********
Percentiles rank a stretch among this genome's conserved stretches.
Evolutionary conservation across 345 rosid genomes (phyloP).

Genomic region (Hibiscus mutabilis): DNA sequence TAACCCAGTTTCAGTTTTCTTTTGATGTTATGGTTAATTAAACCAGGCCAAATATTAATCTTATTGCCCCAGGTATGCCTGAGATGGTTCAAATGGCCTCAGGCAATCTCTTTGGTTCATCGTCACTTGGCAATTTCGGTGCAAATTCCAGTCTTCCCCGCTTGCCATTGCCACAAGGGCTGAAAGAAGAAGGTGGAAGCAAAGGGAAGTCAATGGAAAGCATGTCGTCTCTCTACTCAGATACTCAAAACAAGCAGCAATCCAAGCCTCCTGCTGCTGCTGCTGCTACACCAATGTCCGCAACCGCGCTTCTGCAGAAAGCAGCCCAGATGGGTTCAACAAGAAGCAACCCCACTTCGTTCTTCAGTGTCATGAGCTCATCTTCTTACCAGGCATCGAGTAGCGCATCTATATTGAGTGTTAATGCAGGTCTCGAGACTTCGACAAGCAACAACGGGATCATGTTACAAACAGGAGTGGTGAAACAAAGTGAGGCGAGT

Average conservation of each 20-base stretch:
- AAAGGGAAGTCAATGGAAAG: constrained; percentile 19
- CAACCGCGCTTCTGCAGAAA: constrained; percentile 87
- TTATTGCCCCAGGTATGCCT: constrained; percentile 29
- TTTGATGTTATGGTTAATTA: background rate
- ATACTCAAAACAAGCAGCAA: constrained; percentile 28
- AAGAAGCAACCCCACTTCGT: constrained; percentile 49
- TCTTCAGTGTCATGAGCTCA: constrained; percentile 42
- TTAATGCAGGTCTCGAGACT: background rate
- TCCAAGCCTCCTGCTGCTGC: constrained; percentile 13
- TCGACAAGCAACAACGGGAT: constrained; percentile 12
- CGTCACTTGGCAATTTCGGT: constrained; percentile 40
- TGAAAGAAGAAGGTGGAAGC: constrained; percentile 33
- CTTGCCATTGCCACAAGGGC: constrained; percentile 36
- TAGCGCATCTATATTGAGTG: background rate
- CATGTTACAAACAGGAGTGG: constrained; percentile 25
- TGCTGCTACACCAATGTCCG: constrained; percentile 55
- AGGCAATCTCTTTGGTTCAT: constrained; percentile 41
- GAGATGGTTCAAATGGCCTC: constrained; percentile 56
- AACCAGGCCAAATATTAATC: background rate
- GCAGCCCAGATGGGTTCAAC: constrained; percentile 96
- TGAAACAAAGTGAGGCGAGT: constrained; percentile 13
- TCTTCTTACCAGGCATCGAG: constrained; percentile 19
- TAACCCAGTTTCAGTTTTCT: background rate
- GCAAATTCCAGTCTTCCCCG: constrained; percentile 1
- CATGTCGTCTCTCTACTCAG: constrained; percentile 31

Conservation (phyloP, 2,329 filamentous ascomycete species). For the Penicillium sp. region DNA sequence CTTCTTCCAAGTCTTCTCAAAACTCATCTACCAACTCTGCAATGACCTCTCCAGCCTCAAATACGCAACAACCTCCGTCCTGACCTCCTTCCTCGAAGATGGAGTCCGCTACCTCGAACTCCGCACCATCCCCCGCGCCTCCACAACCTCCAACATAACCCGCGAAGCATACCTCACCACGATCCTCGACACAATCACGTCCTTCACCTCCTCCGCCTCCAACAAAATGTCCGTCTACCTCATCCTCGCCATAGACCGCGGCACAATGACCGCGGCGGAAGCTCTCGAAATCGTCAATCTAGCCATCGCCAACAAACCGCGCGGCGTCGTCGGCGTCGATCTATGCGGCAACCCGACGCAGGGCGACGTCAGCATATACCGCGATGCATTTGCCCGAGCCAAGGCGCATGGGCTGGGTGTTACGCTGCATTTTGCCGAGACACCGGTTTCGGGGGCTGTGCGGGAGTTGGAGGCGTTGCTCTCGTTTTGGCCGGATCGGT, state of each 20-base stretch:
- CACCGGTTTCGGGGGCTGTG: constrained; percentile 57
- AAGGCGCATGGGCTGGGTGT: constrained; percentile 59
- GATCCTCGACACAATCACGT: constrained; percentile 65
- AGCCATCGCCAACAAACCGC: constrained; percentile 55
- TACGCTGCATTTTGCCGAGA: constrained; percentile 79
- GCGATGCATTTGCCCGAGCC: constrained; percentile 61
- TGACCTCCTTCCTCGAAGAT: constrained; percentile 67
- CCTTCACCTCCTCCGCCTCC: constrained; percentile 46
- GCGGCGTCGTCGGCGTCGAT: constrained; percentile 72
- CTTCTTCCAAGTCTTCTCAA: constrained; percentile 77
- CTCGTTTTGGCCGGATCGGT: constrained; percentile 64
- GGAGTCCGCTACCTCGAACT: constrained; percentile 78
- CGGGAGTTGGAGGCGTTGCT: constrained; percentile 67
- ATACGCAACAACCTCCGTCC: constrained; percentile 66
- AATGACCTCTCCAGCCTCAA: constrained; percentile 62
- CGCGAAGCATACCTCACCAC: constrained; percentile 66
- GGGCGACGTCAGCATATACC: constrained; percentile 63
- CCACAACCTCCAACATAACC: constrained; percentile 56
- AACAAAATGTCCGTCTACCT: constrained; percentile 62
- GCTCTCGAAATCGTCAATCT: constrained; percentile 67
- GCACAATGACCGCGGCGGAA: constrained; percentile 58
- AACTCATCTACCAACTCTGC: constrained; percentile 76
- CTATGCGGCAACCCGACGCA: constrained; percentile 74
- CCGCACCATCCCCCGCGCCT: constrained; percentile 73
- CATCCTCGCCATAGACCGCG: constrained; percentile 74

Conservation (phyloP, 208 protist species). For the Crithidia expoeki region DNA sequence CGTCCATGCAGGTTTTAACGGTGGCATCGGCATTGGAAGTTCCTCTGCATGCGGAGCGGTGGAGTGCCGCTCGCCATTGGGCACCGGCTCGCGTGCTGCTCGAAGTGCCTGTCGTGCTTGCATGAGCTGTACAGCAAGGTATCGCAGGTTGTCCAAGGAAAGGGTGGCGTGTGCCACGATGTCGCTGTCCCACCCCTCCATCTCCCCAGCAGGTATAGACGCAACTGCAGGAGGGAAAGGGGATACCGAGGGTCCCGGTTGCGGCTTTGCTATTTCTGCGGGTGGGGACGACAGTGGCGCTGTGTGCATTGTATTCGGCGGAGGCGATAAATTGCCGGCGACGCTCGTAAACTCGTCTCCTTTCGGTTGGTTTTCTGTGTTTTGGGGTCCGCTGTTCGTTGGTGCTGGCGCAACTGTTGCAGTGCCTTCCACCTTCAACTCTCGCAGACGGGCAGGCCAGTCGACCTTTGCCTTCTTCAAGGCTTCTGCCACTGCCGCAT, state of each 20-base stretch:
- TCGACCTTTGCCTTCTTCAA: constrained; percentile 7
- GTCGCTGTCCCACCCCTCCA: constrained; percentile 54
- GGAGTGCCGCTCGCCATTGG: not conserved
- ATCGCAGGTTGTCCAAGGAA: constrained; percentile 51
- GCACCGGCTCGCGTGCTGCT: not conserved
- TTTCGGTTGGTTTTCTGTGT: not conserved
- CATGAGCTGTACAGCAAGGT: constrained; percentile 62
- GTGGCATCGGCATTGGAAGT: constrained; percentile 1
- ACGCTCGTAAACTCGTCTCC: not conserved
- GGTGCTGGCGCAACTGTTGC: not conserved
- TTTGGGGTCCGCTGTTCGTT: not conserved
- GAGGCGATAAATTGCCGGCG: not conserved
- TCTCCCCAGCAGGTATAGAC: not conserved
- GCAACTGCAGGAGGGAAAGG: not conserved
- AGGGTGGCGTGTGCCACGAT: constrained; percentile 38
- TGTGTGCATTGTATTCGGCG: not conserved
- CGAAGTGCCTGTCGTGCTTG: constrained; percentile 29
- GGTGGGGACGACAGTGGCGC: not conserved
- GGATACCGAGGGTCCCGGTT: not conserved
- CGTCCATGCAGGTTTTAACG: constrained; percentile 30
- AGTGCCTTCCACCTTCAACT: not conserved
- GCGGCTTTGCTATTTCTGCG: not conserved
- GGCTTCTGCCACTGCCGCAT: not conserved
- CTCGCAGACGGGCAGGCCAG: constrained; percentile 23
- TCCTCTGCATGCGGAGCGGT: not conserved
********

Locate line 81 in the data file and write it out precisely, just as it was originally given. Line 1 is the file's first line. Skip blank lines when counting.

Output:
- TCCTCTGCATGCGGAGCGGT: not conserved